— page 172-173
We can tell Labonte Jr.’s eshayum is early Chinuk Wawa because of the “e”. That’s the old Chinookan masculine noun prefix, which dropped off from a large number of words as they became Jargon. This particular word went on to become sháyim/sháyum for modern Jargon speakers.
For me it’s enlightening to hear Labonte Jr.’s specification that it wasn’t Hudsons Bay Co. retireees but Astorians who originally settled French Prairie:
According to these recollections, which should of course be subjected to close examination before being used as the basis of a final conclusion, it was Joseph Gervais and the remnants of the Astor company, or Hunt’s part of it, who were the original pioneers of French Prairie, and thus of Oregon. These were Joseph Gervais, Etienne Lucier, Louis Labonte, Wm. Cannon [1755-1854; the Pacific Northwest’s only known Revolutionary War veteran], Alexander Carson (Alex. Essen) [a relative of mountain man Kit Carson], and Dubruy. Whether the fact that they had been with an American company made them any more independent and more disposed to settle for themselves, may be questioned; but at any rate, they formed a little company of comrades and became the first group of independent Oregon people.
— pages 173-174
Labonte Jr.’s recollections of the many Native-style wedding ceremonies he witnessed bring up more of his linguistic knowledge, including additional Chinuk Wawa:
…probably indicating the desire of both peoples that the ceremony should proceed, and that all were friendly, a shout or hallo [in Kalapuya?] was raised by all parties, which is given as follows: “Awatch-a-he-lay-ee. Awatch-a-he-lay-ee.” After which she was taken the rest of the way and presented, while the same cry of applause and approbation was again raised.
A bride was purchased, and the presents were numerous and valuable. In case that the groom and bride were descendants of chiefs, presents were made between the whole tribes. These presents were of all sorts, and consisted of horses (cuiton), blankets (passissie), guns (mosket), slaves (eliatie), haiqua shells, or, as the small haiqua shells were called, cope-cope, which is a kind of turritella, kettles (moos-moos), tobacco (ekainoos), powder (poolallie), bullets (kah-lai-ton), knives (eop-taths), or other articles.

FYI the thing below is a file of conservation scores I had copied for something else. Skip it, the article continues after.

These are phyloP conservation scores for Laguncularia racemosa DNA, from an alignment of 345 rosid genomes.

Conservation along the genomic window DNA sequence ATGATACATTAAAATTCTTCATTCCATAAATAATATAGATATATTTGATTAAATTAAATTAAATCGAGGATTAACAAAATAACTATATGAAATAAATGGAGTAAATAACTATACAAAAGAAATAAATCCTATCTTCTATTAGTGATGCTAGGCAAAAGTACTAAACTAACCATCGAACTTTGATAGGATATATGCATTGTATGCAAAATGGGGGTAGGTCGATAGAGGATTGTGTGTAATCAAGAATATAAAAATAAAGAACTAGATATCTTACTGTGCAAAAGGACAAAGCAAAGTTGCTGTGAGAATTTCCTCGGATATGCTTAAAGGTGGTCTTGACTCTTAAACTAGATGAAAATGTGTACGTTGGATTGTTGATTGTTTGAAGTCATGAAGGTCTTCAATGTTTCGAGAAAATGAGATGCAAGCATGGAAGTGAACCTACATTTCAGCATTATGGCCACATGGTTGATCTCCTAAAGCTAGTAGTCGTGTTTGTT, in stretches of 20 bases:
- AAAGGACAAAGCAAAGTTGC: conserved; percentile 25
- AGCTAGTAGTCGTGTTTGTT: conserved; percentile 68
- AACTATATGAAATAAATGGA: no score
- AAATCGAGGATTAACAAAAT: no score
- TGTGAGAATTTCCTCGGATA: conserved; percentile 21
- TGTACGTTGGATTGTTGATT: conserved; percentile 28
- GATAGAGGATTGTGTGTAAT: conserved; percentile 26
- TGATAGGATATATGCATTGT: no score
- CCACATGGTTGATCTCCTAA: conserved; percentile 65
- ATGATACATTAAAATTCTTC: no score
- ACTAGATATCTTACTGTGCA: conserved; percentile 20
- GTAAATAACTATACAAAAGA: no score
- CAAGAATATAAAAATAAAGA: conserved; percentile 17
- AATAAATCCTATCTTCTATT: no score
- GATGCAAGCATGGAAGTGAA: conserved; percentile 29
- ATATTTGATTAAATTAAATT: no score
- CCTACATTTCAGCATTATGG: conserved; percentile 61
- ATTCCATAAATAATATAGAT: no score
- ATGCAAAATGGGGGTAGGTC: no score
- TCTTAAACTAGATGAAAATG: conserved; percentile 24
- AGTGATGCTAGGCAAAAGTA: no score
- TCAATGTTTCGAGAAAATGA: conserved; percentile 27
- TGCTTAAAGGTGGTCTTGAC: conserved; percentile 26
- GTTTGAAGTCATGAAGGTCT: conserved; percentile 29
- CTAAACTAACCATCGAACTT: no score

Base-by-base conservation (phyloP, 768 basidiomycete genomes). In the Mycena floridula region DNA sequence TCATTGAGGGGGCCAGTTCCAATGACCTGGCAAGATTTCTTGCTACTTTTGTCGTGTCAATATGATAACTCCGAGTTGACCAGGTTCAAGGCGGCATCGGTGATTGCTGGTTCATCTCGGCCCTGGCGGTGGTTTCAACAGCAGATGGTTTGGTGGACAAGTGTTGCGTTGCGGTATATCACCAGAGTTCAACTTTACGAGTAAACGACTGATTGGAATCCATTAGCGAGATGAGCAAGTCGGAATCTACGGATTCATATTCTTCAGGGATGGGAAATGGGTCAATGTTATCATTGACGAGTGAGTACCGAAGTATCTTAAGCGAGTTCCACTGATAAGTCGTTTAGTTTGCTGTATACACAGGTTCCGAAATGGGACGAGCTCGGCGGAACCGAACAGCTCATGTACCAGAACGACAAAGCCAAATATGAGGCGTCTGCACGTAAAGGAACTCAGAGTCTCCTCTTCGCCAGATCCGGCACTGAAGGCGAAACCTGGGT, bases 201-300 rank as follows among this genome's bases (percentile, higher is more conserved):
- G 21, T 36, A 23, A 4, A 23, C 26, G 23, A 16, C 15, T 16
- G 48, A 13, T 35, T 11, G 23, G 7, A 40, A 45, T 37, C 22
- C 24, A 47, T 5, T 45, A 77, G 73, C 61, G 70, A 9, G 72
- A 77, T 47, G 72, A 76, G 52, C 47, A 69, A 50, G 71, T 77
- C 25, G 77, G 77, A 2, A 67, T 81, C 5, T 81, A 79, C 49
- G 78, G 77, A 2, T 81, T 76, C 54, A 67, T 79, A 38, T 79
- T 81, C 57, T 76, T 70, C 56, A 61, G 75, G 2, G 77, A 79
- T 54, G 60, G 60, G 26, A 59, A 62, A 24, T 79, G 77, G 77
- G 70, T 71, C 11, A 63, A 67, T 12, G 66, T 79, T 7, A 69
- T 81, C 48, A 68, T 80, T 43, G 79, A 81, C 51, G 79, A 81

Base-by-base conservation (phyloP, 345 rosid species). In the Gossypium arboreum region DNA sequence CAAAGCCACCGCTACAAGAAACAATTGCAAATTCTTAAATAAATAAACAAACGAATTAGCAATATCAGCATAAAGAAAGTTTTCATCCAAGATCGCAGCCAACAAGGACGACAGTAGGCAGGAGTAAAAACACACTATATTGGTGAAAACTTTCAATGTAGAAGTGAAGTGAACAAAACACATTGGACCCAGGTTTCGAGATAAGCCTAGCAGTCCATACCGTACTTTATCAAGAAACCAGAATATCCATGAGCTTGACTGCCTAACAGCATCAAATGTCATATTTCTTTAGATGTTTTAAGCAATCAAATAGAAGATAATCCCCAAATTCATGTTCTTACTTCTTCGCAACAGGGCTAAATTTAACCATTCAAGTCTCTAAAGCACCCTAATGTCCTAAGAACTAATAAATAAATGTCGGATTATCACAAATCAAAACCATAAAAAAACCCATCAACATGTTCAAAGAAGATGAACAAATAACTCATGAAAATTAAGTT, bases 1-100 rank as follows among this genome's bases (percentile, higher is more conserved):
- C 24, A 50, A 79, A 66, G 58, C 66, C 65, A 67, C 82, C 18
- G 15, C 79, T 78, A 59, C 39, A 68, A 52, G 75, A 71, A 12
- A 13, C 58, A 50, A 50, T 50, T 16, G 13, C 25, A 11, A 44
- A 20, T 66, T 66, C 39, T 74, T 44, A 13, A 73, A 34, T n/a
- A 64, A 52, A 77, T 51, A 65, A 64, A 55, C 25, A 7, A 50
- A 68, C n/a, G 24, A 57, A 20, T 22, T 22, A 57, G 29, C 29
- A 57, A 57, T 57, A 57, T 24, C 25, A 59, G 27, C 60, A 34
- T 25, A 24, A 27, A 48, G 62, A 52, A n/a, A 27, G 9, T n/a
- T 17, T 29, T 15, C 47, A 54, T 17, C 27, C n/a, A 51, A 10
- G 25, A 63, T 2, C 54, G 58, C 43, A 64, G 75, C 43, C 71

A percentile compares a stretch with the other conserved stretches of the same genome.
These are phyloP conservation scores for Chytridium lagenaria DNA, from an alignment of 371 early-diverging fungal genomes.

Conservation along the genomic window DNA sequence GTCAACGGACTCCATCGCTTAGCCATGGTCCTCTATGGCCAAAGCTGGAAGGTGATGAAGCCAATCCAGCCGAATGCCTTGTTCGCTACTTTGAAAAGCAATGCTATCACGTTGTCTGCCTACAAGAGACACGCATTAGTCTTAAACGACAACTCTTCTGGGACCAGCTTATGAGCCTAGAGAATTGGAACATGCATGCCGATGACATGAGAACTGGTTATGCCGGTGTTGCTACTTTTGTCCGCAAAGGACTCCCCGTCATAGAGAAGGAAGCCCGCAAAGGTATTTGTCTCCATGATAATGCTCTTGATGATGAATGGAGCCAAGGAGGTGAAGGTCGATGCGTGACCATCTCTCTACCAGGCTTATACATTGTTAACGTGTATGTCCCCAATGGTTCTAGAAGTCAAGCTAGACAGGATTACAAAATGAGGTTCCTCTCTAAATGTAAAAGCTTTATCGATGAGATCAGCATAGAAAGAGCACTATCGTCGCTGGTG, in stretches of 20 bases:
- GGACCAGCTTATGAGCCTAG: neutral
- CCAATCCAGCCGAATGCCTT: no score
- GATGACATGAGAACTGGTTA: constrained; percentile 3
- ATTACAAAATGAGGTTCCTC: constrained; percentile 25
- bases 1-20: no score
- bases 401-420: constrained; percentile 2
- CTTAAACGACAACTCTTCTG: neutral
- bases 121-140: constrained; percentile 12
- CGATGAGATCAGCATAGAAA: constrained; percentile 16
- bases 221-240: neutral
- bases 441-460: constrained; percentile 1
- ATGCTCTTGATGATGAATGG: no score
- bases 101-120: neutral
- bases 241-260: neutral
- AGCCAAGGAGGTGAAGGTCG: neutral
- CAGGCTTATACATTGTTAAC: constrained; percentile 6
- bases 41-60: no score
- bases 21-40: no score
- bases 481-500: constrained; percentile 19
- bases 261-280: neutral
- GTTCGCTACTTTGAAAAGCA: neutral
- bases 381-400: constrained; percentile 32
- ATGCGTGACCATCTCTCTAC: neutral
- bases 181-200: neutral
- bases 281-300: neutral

— page 177
The preceding vocabulary tells you some interesting things, for example about Labonte Jr.’s apparent foreign accent when speaking English, which Lyman sometimes draws attention to: moos-moos actually means ‘cows’, not ‘kettles’ — so Labonte must have said ‘cattles’!
His Chinuk Wawa’s early vintage also emerges again, with the initial “e” on ekainoos (compare Grand Ronde k’áynuł) and eoptaths (compare GR úptsax̣). Both are super old school; I haven’t yet found corresponding forms with “e” in any of the well-known published Jargon dictionaries. His use of kah-lai-ton (kaláytən) for ‘bullets’ is also kind of interesting because this word is thought to have originally meant ‘arrows’ in older Chinookan; virtually all Jargon dictionaries, however, give it a meaning of ‘ball; lead; bullet’ etc.
A little more about Labonte’s accent, from his 1834/1835 memory of fur trader Captain Nathaniel Wyeth on the brig May Dacre:
It was during this period that Wyeth—whom Labonte recalls as White, from a mixture of the English aspirate and the French non-aspiration of th—made his second visit to the Columbia.
— page 178
Labonte’s remembered circa-1825 Spokane Salish language looks pretty fluent to me, but I find a particular expression notable because it blends Chinuk Wawa and Spokane:
He was much with the Indians, and learned their language like a native, and was often present at their religious services, and heard them tell their myths. One of their meetings he describes as follows: At the lodge of the greatest chief there was a picture, from whom obtained he does not know, but in all probability from some member of the Hudson’s Bay Company. When worship was held, this picture was spread out on the floor, and, kneeling before it, the chief began a prayer to the Great Spirit, or the Hyas Ilmihum, who was addressed also by the name of Creator; the expression “Quilen-tsatmen,” meaning Creator, or, more exactly, “He made us.”
— pages 180-181
I should explain that Hyas is Jargon háyásh ‘great; big’, whereas Ilmihum is Spokane ʔilmíxʷm ‘chief’. (Quilen-tsatmen is recognizable as Spokane k̓’wl̓ncútn, now often translated as ‘God’.) I’m made to wonder whether Christian worship at that early date in Spokane country involved some significant component of Chinook Jargon. Louis goes on to mention traditional beliefs around “the coyote, or Tallapus“, but only to translate this Jargon word into Spokane.
On pages 185 and following, he also talks about skookums or monsters, in the Kalapuya country, thus pretty directly touching on Grand Ronde Chinuk Wawa. Page 188 carries his discussion of Skookum Lake as “a tomaniwus water”, i.e. haunted; this implies a possible t’əmánəwas-tsə́qw in G.R. spelling, which would be ‘spirit water’.
For a relatively short piece, the memoir of Louis Labonte is an extremely interesting bit of Oregon literature. It really ties the room together, in terms of helping me make sense of connections between (A) the first encounters between Natives and non-Natives and (B) our overtly documented history of Chinook Jargon. I absolutely loved reading it!